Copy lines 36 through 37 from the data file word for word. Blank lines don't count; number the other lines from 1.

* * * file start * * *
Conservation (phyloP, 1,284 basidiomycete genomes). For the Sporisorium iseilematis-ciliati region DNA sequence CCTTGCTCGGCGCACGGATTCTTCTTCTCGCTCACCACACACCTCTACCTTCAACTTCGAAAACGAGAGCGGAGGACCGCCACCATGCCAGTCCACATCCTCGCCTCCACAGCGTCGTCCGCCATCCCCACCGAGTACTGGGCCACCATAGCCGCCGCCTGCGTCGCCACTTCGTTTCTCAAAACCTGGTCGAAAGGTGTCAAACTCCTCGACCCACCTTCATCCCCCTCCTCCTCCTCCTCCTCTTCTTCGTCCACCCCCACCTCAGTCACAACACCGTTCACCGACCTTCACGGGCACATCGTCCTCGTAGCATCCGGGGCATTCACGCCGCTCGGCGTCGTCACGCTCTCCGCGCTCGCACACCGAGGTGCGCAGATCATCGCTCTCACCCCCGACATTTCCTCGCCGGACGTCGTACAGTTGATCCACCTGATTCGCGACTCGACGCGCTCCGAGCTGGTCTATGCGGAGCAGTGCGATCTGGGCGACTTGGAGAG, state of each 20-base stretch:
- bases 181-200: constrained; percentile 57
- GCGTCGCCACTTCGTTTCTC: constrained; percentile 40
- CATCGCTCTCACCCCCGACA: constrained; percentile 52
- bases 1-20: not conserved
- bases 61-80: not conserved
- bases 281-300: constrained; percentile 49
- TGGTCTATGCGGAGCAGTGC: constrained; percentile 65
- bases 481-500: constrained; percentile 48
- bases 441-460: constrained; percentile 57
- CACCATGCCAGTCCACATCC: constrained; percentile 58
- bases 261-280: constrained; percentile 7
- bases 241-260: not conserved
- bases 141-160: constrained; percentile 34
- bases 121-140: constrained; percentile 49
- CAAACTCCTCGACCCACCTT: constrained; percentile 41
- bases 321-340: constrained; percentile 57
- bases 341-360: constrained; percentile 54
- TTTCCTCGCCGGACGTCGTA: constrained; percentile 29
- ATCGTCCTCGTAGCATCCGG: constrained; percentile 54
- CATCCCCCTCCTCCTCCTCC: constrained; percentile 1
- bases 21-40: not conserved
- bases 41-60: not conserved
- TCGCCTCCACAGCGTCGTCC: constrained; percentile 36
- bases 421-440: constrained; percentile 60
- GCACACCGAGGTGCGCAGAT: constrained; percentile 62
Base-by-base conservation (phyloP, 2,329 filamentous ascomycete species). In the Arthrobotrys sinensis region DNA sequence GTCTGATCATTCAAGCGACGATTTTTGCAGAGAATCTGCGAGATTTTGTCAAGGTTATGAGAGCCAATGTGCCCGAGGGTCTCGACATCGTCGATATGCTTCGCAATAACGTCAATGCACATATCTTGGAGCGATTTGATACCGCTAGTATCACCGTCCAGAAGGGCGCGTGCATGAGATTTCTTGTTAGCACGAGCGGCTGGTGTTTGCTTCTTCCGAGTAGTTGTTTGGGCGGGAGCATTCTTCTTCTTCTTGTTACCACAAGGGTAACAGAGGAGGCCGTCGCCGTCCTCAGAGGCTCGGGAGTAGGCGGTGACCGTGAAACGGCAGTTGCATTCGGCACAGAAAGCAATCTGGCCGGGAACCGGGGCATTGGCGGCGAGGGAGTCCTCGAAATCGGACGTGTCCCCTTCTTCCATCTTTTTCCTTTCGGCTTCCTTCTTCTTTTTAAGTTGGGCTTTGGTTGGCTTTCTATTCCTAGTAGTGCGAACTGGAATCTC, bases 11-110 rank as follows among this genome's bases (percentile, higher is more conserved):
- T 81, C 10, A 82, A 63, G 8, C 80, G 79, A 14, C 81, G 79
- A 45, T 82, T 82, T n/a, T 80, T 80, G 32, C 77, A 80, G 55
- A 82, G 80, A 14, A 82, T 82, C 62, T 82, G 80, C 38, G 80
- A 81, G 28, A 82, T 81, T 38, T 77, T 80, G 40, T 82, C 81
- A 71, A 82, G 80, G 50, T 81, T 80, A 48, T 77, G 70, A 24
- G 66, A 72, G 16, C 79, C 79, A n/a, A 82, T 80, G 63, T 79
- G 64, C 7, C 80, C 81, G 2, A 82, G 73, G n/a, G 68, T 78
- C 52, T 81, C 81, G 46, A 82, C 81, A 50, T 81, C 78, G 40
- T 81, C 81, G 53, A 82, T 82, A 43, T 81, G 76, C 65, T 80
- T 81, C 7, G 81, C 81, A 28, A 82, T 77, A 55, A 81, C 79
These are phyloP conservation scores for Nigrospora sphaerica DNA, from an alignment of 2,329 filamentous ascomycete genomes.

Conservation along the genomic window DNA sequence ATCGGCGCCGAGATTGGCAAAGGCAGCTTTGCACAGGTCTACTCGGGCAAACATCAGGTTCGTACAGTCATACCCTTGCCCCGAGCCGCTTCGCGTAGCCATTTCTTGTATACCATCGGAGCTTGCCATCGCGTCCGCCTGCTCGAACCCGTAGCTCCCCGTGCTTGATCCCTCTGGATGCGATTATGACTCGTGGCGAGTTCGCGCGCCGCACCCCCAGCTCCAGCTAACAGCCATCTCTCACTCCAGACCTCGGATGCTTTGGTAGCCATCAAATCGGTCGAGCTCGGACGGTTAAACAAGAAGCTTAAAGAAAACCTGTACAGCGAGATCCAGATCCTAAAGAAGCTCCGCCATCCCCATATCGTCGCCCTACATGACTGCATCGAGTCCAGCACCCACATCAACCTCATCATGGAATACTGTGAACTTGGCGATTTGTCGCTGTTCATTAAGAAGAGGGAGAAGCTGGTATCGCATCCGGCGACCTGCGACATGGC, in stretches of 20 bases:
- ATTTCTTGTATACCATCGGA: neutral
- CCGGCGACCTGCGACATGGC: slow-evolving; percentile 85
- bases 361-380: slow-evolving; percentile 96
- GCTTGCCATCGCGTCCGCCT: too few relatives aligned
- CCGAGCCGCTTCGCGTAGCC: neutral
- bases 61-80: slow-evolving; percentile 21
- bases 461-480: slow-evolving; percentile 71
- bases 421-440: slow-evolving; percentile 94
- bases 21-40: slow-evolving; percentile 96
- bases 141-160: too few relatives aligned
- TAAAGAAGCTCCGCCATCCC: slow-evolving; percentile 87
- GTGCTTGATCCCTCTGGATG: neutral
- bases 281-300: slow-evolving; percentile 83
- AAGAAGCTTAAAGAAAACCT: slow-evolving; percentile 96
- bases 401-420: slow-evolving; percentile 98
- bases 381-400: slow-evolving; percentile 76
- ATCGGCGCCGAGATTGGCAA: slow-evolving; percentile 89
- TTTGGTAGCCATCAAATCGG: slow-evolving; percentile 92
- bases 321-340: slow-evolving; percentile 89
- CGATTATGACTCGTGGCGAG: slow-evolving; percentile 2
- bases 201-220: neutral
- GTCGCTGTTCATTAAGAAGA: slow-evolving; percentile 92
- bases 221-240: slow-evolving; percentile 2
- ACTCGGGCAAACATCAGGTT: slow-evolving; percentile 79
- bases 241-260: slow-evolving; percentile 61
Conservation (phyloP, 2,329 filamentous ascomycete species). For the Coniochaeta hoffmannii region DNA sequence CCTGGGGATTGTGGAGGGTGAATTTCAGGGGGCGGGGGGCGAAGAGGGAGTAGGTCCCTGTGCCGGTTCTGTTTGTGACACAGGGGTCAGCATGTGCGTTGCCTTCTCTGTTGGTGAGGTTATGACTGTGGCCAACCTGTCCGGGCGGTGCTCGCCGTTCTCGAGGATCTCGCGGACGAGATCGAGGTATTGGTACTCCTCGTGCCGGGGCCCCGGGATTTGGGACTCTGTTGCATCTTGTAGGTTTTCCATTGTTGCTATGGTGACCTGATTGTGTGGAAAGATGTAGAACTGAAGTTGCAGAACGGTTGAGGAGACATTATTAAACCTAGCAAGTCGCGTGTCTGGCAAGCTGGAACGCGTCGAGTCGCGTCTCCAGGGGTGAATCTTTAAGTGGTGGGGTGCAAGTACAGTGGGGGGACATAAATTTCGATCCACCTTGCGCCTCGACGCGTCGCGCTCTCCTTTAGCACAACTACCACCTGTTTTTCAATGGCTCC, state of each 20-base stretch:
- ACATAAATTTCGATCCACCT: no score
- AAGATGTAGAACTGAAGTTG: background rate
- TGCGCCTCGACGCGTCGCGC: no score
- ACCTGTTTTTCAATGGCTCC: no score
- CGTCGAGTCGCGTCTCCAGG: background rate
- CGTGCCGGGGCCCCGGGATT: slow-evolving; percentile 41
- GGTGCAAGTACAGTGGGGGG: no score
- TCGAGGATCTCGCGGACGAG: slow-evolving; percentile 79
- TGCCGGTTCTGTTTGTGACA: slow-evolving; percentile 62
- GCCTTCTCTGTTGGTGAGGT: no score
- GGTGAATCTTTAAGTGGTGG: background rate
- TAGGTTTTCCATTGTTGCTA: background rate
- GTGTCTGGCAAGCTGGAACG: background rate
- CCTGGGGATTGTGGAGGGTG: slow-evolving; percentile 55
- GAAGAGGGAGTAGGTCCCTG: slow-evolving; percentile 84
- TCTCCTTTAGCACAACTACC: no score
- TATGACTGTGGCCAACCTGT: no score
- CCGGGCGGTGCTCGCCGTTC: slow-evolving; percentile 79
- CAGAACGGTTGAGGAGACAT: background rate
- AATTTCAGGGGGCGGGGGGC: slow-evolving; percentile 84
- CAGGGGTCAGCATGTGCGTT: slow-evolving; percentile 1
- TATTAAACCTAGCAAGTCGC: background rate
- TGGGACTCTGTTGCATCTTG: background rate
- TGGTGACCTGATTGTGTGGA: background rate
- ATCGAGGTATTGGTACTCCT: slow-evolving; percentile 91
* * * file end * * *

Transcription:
- T 81, C 81, G 53, A 82, T 82, A 43, T 81, G 76, C 65, T 80
- T 81, C 7, G 81, C 81, A 28, A 82, T 77, A 55, A 81, C 79